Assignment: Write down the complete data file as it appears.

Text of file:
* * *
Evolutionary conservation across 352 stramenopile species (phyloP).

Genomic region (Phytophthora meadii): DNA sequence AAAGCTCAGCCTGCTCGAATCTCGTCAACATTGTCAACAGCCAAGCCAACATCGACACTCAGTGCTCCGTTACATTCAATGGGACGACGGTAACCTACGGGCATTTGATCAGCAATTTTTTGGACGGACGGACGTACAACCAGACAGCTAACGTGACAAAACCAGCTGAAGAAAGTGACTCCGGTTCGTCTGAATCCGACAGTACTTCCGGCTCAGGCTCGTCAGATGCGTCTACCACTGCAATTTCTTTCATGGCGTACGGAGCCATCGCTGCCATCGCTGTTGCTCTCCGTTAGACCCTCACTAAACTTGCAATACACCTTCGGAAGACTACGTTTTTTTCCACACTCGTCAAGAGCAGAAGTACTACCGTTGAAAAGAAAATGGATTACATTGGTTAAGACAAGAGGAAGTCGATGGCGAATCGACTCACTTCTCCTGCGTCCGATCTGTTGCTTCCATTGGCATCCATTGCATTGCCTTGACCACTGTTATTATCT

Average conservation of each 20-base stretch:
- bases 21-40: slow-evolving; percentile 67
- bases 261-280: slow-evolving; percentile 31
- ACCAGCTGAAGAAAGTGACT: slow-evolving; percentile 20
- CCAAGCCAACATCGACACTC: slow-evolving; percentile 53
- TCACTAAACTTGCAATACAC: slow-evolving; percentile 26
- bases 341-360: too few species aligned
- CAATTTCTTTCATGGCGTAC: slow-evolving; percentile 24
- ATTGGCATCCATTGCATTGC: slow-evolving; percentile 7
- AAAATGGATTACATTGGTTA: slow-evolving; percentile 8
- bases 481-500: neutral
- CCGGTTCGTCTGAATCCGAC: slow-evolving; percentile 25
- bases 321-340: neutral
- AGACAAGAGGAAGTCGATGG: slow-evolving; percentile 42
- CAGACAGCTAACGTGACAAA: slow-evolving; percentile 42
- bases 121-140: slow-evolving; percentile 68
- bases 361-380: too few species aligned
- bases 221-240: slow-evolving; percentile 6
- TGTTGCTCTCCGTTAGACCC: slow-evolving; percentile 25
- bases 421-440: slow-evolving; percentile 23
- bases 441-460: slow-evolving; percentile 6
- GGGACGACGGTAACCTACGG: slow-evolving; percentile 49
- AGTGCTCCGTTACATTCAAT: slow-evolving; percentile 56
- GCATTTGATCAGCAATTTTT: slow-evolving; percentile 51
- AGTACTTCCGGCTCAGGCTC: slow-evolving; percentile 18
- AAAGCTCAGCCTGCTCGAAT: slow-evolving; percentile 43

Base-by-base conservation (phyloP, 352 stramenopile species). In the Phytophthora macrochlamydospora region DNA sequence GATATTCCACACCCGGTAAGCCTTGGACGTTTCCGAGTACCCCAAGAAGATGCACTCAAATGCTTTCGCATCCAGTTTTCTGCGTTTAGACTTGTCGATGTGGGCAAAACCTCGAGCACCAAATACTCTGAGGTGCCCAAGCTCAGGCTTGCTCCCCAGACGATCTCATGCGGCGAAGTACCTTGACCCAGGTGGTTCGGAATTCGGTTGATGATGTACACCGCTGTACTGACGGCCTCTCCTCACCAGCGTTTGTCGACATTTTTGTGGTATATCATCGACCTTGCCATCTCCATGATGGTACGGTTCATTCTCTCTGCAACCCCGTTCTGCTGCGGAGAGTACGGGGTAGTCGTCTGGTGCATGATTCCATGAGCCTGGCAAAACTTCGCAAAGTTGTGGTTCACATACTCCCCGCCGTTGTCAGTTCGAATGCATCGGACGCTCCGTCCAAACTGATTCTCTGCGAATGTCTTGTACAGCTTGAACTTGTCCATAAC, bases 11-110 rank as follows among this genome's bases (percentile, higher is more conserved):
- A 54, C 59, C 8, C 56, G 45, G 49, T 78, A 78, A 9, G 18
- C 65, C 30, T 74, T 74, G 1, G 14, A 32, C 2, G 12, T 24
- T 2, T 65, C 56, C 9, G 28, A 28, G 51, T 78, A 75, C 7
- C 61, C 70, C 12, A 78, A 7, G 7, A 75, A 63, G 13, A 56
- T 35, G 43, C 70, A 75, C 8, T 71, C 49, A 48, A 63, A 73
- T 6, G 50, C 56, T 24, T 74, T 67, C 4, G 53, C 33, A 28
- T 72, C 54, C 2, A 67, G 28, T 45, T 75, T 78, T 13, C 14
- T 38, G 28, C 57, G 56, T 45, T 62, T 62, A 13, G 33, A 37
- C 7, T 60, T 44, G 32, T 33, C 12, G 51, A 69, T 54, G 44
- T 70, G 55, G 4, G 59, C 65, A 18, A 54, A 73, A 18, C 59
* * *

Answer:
Evolutionary conservation across 352 stramenopile species (phyloP).

Genomic region (Phytophthora meadii): DNA sequence AAAGCTCAGCCTGCTCGAATCTCGTCAACATTGTCAACAGCCAAGCCAACATCGACACTCAGTGCTCCGTTACATTCAATGGGACGACGGTAACCTACGGGCATTTGATCAGCAATTTTTTGGACGGACGGACGTACAACCAGACAGCTAACGTGACAAAACCAGCTGAAGAAAGTGACTCCGGTTCGTCTGAATCCGACAGTACTTCCGGCTCAGGCTCGTCAGATGCGTCTACCACTGCAATTTCTTTCATGGCGTACGGAGCCATCGCTGCCATCGCTGTTGCTCTCCGTTAGACCCTCACTAAACTTGCAATACACCTTCGGAAGACTACGTTTTTTTCCACACTCGTCAAGAGCAGAAGTACTACCGTTGAAAAGAAAATGGATTACATTGGTTAAGACAAGAGGAAGTCGATGGCGAATCGACTCACTTCTCCTGCGTCCGATCTGTTGCTTCCATTGGCATCCATTGCATTGCCTTGACCACTGTTATTATCT

Average conservation of each 20-base stretch:
- bases 21-40: slow-evolving; percentile 67
- bases 261-280: slow-evolving; percentile 31
- ACCAGCTGAAGAAAGTGACT: slow-evolving; percentile 20
- CCAAGCCAACATCGACACTC: slow-evolving; percentile 53
- TCACTAAACTTGCAATACAC: slow-evolving; percentile 26
- bases 341-360: too few species aligned
- CAATTTCTTTCATGGCGTAC: slow-evolving; percentile 24
- ATTGGCATCCATTGCATTGC: slow-evolving; percentile 7
- AAAATGGATTACATTGGTTA: slow-evolving; percentile 8
- bases 481-500: neutral
- CCGGTTCGTCTGAATCCGAC: slow-evolving; percentile 25
- bases 321-340: neutral
- AGACAAGAGGAAGTCGATGG: slow-evolving; percentile 42
- CAGACAGCTAACGTGACAAA: slow-evolving; percentile 42
- bases 121-140: slow-evolving; percentile 68
- bases 361-380: too few species aligned
- bases 221-240: slow-evolving; percentile 6
- TGTTGCTCTCCGTTAGACCC: slow-evolving; percentile 25
- bases 421-440: slow-evolving; percentile 23
- bases 441-460: slow-evolving; percentile 6
- GGGACGACGGTAACCTACGG: slow-evolving; percentile 49
- AGTGCTCCGTTACATTCAAT: slow-evolving; percentile 56
- GCATTTGATCAGCAATTTTT: slow-evolving; percentile 51
- AGTACTTCCGGCTCAGGCTC: slow-evolving; percentile 18
- AAAGCTCAGCCTGCTCGAAT: slow-evolving; percentile 43

Base-by-base conservation (phyloP, 352 stramenopile species). In the Phytophthora macrochlamydospora region DNA sequence GATATTCCACACCCGGTAAGCCTTGGACGTTTCCGAGTACCCCAAGAAGATGCACTCAAATGCTTTCGCATCCAGTTTTCTGCGTTTAGACTTGTCGATGTGGGCAAAACCTCGAGCACCAAATACTCTGAGGTGCCCAAGCTCAGGCTTGCTCCCCAGACGATCTCATGCGGCGAAGTACCTTGACCCAGGTGGTTCGGAATTCGGTTGATGATGTACACCGCTGTACTGACGGCCTCTCCTCACCAGCGTTTGTCGACATTTTTGTGGTATATCATCGACCTTGCCATCTCCATGATGGTACGGTTCATTCTCTCTGCAACCCCGTTCTGCTGCGGAGAGTACGGGGTAGTCGTCTGGTGCATGATTCCATGAGCCTGGCAAAACTTCGCAAAGTTGTGGTTCACATACTCCCCGCCGTTGTCAGTTCGAATGCATCGGACGCTCCGTCCAAACTGATTCTCTGCGAATGTCTTGTACAGCTTGAACTTGTCCATAAC, bases 11-110 rank as follows among this genome's bases (percentile, higher is more conserved):
- A 54, C 59, C 8, C 56, G 45, G 49, T 78, A 78, A 9, G 18
- C 65, C 30, T 74, T 74, G 1, G 14, A 32, C 2, G 12, T 24
- T 2, T 65, C 56, C 9, G 28, A 28, G 51, T 78, A 75, C 7
- C 61, C 70, C 12, A 78, A 7, G 7, A 75, A 63, G 13, A 56
- T 35, G 43, C 70, A 75, C 8, T 71, C 49, A 48, A 63, A 73
- T 6, G 50, C 56, T 24, T 74, T 67, C 4, G 53, C 33, A 28
- T 72, C 54, C 2, A 67, G 28, T 45, T 75, T 78, T 13, C 14
- T 38, G 28, C 57, G 56, T 45, T 62, T 62, A 13, G 33, A 37
- C 7, T 60, T 44, G 32, T 33, C 12, G 51, A 69, T 54, G 44
- T 70, G 55, G 4, G 59, C 65, A 18, A 54, A 73, A 18, C 59